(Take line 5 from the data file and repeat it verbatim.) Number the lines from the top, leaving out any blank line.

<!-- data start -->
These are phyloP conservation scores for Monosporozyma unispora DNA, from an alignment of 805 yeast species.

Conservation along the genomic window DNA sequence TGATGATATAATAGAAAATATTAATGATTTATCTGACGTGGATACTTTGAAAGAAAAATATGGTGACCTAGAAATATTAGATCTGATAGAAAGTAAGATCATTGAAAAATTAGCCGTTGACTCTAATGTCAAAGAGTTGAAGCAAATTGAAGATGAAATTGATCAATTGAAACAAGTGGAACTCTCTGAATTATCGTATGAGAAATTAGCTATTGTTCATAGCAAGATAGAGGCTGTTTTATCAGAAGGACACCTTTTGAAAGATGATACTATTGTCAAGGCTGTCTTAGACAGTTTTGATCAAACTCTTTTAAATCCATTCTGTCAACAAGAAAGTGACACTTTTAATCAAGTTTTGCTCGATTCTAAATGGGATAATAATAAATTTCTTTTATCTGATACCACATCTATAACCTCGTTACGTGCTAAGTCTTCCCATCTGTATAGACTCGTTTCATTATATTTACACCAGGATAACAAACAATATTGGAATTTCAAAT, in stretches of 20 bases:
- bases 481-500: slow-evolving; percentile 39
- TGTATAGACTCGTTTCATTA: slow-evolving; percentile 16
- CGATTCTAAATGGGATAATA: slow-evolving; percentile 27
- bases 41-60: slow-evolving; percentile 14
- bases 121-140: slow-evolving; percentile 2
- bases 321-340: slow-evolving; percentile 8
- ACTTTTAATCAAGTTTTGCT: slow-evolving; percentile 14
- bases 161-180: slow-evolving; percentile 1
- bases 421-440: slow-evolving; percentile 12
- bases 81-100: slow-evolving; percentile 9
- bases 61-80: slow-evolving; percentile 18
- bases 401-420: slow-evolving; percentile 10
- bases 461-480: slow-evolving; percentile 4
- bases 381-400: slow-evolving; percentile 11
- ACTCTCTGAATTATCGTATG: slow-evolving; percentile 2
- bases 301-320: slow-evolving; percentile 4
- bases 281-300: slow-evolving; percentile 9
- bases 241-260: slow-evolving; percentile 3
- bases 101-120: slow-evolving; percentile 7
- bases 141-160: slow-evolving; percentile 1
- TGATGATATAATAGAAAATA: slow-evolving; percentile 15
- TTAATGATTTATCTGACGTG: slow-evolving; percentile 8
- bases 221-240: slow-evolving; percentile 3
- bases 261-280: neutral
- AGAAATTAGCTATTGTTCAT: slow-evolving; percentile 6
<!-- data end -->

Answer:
- CGATTCTAAATGGGATAATA: slow-evolving; percentile 27